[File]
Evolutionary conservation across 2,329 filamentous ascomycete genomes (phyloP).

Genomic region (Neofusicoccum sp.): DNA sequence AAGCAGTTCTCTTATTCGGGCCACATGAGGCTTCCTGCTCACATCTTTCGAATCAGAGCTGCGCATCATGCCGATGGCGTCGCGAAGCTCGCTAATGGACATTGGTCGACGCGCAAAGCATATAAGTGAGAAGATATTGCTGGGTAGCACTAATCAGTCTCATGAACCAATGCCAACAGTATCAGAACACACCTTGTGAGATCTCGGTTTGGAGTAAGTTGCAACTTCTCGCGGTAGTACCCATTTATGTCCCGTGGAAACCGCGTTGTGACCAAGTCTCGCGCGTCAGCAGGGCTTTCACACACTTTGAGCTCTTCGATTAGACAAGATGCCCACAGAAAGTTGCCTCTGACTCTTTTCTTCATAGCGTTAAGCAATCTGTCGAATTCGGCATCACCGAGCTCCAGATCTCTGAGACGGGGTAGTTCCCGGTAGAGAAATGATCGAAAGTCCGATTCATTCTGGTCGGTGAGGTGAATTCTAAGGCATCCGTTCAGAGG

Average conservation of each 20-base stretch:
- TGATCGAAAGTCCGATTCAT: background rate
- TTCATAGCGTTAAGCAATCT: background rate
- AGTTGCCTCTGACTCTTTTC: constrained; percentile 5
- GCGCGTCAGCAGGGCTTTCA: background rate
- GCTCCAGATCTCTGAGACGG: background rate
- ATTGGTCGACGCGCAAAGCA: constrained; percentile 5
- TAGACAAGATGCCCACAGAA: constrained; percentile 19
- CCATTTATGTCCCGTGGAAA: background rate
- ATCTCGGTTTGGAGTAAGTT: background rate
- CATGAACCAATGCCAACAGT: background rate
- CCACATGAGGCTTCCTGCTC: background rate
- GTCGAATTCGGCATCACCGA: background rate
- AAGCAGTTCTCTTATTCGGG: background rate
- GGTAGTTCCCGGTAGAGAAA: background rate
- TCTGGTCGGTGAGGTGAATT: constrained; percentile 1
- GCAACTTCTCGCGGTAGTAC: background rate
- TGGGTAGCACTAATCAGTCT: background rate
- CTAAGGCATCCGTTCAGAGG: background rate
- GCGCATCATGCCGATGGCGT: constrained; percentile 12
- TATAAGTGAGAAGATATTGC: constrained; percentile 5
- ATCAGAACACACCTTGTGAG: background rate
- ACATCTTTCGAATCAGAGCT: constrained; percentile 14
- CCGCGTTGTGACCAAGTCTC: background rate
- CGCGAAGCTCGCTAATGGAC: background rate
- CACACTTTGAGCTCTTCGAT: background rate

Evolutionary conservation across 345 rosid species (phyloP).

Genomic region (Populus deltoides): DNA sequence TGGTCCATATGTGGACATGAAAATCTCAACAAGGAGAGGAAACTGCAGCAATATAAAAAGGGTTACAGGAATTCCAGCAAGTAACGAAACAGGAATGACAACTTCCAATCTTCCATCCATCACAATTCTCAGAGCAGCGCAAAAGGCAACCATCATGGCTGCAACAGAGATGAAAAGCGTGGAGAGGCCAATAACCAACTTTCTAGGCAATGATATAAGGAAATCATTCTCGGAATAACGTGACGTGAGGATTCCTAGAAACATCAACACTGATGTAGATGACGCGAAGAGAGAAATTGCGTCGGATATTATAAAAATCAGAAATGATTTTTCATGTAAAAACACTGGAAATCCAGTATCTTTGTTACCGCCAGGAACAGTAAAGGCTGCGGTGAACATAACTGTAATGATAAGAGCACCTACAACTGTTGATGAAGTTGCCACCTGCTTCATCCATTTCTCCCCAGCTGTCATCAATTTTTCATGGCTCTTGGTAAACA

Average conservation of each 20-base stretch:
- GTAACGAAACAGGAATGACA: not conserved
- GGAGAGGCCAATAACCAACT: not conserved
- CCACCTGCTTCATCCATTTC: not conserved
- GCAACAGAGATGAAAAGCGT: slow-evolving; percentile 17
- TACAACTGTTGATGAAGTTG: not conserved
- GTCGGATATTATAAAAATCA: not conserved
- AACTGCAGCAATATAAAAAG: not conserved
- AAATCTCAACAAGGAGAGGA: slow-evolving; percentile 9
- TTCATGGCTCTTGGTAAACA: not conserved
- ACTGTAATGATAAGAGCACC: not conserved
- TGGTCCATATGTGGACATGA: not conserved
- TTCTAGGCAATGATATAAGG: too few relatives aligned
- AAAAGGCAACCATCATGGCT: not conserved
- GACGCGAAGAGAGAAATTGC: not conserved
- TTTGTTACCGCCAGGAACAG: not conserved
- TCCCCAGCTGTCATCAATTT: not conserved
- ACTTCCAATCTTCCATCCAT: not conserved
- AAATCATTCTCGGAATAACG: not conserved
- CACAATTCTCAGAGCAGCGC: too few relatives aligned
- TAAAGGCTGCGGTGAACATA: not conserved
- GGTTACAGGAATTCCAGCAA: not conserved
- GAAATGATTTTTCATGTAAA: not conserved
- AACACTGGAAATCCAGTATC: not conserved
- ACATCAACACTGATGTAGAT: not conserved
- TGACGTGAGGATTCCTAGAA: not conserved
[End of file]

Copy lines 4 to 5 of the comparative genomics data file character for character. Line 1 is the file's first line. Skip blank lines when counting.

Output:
- TGATCGAAAGTCCGATTCAT: background rate
- TTCATAGCGTTAAGCAATCT: background rate